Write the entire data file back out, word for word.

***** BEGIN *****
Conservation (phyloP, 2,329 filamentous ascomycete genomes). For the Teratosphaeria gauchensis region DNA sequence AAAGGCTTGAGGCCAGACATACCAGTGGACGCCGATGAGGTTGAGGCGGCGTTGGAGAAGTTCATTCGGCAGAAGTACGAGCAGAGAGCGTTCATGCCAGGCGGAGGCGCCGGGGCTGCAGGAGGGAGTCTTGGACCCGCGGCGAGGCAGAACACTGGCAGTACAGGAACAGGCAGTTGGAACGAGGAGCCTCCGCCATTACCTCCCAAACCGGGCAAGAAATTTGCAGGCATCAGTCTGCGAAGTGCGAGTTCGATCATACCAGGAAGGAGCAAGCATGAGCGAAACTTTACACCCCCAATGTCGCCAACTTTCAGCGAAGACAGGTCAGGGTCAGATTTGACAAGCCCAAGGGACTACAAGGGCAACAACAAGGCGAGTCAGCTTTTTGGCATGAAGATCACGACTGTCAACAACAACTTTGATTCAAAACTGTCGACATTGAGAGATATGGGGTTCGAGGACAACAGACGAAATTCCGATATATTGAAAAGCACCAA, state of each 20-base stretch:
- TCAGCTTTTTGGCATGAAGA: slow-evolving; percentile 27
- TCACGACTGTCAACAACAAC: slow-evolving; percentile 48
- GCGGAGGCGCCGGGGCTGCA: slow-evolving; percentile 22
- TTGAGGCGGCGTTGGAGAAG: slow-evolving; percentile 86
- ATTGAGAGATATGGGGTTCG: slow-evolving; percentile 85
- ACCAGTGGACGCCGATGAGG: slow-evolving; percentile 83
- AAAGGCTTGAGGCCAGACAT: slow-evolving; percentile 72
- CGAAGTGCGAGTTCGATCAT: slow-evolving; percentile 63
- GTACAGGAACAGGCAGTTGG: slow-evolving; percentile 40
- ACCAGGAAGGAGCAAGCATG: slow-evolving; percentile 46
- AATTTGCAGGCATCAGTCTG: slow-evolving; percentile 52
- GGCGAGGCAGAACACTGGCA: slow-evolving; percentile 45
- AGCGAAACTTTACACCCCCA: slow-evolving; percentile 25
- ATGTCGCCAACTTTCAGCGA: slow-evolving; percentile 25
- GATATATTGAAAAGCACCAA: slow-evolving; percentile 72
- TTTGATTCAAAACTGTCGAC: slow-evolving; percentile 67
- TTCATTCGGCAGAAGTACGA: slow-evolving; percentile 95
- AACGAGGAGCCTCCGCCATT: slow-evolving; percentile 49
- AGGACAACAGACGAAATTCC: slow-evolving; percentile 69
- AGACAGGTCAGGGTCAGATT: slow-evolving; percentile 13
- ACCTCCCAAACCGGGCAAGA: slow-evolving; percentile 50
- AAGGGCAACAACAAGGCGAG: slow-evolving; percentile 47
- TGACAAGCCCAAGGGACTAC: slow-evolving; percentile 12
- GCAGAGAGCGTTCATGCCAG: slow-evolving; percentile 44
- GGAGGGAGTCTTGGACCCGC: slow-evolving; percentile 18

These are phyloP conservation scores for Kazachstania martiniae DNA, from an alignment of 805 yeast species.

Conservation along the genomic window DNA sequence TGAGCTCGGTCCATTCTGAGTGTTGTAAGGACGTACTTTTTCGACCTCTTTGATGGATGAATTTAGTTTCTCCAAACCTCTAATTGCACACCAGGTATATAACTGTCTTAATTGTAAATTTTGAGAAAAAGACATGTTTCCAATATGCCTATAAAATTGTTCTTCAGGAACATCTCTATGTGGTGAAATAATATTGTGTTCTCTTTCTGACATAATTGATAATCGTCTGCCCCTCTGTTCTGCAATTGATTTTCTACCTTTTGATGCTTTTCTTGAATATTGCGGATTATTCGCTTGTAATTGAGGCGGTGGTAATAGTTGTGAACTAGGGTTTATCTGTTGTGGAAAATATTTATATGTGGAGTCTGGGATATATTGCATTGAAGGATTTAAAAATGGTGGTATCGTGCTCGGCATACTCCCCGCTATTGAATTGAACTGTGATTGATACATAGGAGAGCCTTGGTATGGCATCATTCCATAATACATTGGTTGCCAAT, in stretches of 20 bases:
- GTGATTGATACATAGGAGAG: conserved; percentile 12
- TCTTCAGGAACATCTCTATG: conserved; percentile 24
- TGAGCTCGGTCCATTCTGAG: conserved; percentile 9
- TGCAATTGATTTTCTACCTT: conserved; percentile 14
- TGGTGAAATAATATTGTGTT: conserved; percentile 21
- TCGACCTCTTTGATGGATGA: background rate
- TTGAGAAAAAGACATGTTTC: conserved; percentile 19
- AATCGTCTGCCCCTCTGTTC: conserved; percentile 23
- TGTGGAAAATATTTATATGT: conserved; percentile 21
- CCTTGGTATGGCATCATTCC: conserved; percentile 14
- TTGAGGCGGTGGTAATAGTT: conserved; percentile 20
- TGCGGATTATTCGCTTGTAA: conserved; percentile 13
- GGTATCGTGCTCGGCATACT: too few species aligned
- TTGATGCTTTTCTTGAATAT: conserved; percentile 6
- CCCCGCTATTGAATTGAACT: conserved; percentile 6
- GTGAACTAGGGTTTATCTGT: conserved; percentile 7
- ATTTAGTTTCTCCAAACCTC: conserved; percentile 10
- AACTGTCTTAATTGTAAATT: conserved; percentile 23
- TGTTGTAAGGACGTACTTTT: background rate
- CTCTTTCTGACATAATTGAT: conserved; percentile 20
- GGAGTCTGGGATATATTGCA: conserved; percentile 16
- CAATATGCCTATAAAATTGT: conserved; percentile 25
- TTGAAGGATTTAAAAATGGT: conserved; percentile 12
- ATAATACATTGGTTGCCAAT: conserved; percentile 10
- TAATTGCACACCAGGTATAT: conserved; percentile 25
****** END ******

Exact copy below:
Conservation (phyloP, 2,329 filamentous ascomycete genomes). For the Teratosphaeria gauchensis region DNA sequence AAAGGCTTGAGGCCAGACATACCAGTGGACGCCGATGAGGTTGAGGCGGCGTTGGAGAAGTTCATTCGGCAGAAGTACGAGCAGAGAGCGTTCATGCCAGGCGGAGGCGCCGGGGCTGCAGGAGGGAGTCTTGGACCCGCGGCGAGGCAGAACACTGGCAGTACAGGAACAGGCAGTTGGAACGAGGAGCCTCCGCCATTACCTCCCAAACCGGGCAAGAAATTTGCAGGCATCAGTCTGCGAAGTGCGAGTTCGATCATACCAGGAAGGAGCAAGCATGAGCGAAACTTTACACCCCCAATGTCGCCAACTTTCAGCGAAGACAGGTCAGGGTCAGATTTGACAAGCCCAAGGGACTACAAGGGCAACAACAAGGCGAGTCAGCTTTTTGGCATGAAGATCACGACTGTCAACAACAACTTTGATTCAAAACTGTCGACATTGAGAGATATGGGGTTCGAGGACAACAGACGAAATTCCGATATATTGAAAAGCACCAA, state of each 20-base stretch:
- TCAGCTTTTTGGCATGAAGA: slow-evolving; percentile 27
- TCACGACTGTCAACAACAAC: slow-evolving; percentile 48
- GCGGAGGCGCCGGGGCTGCA: slow-evolving; percentile 22
- TTGAGGCGGCGTTGGAGAAG: slow-evolving; percentile 86
- ATTGAGAGATATGGGGTTCG: slow-evolving; percentile 85
- ACCAGTGGACGCCGATGAGG: slow-evolving; percentile 83
- AAAGGCTTGAGGCCAGACAT: slow-evolving; percentile 72
- CGAAGTGCGAGTTCGATCAT: slow-evolving; percentile 63
- GTACAGGAACAGGCAGTTGG: slow-evolving; percentile 40
- ACCAGGAAGGAGCAAGCATG: slow-evolving; percentile 46
- AATTTGCAGGCATCAGTCTG: slow-evolving; percentile 52
- GGCGAGGCAGAACACTGGCA: slow-evolving; percentile 45
- AGCGAAACTTTACACCCCCA: slow-evolving; percentile 25
- ATGTCGCCAACTTTCAGCGA: slow-evolving; percentile 25
- GATATATTGAAAAGCACCAA: slow-evolving; percentile 72
- TTTGATTCAAAACTGTCGAC: slow-evolving; percentile 67
- TTCATTCGGCAGAAGTACGA: slow-evolving; percentile 95
- AACGAGGAGCCTCCGCCATT: slow-evolving; percentile 49
- AGGACAACAGACGAAATTCC: slow-evolving; percentile 69
- AGACAGGTCAGGGTCAGATT: slow-evolving; percentile 13
- ACCTCCCAAACCGGGCAAGA: slow-evolving; percentile 50
- AAGGGCAACAACAAGGCGAG: slow-evolving; percentile 47
- TGACAAGCCCAAGGGACTAC: slow-evolving; percentile 12
- GCAGAGAGCGTTCATGCCAG: slow-evolving; percentile 44
- GGAGGGAGTCTTGGACCCGC: slow-evolving; percentile 18

These are phyloP conservation scores for Kazachstania martiniae DNA, from an alignment of 805 yeast species.

Conservation along the genomic window DNA sequence TGAGCTCGGTCCATTCTGAGTGTTGTAAGGACGTACTTTTTCGACCTCTTTGATGGATGAATTTAGTTTCTCCAAACCTCTAATTGCACACCAGGTATATAACTGTCTTAATTGTAAATTTTGAGAAAAAGACATGTTTCCAATATGCCTATAAAATTGTTCTTCAGGAACATCTCTATGTGGTGAAATAATATTGTGTTCTCTTTCTGACATAATTGATAATCGTCTGCCCCTCTGTTCTGCAATTGATTTTCTACCTTTTGATGCTTTTCTTGAATATTGCGGATTATTCGCTTGTAATTGAGGCGGTGGTAATAGTTGTGAACTAGGGTTTATCTGTTGTGGAAAATATTTATATGTGGAGTCTGGGATATATTGCATTGAAGGATTTAAAAATGGTGGTATCGTGCTCGGCATACTCCCCGCTATTGAATTGAACTGTGATTGATACATAGGAGAGCCTTGGTATGGCATCATTCCATAATACATTGGTTGCCAAT, in stretches of 20 bases:
- GTGATTGATACATAGGAGAG: conserved; percentile 12
- TCTTCAGGAACATCTCTATG: conserved; percentile 24
- TGAGCTCGGTCCATTCTGAG: conserved; percentile 9
- TGCAATTGATTTTCTACCTT: conserved; percentile 14
- TGGTGAAATAATATTGTGTT: conserved; percentile 21
- TCGACCTCTTTGATGGATGA: background rate
- TTGAGAAAAAGACATGTTTC: conserved; percentile 19
- AATCGTCTGCCCCTCTGTTC: conserved; percentile 23
- TGTGGAAAATATTTATATGT: conserved; percentile 21
- CCTTGGTATGGCATCATTCC: conserved; percentile 14
- TTGAGGCGGTGGTAATAGTT: conserved; percentile 20
- TGCGGATTATTCGCTTGTAA: conserved; percentile 13
- GGTATCGTGCTCGGCATACT: too few species aligned
- TTGATGCTTTTCTTGAATAT: conserved; percentile 6
- CCCCGCTATTGAATTGAACT: conserved; percentile 6
- GTGAACTAGGGTTTATCTGT: conserved; percentile 7
- ATTTAGTTTCTCCAAACCTC: conserved; percentile 10
- AACTGTCTTAATTGTAAATT: conserved; percentile 23
- TGTTGTAAGGACGTACTTTT: background rate
- CTCTTTCTGACATAATTGAT: conserved; percentile 20
- GGAGTCTGGGATATATTGCA: conserved; percentile 16
- CAATATGCCTATAAAATTGT: conserved; percentile 25
- TTGAAGGATTTAAAAATGGT: conserved; percentile 12
- ATAATACATTGGTTGCCAAT: conserved; percentile 10
- TAATTGCACACCAGGTATAT: conserved; percentile 25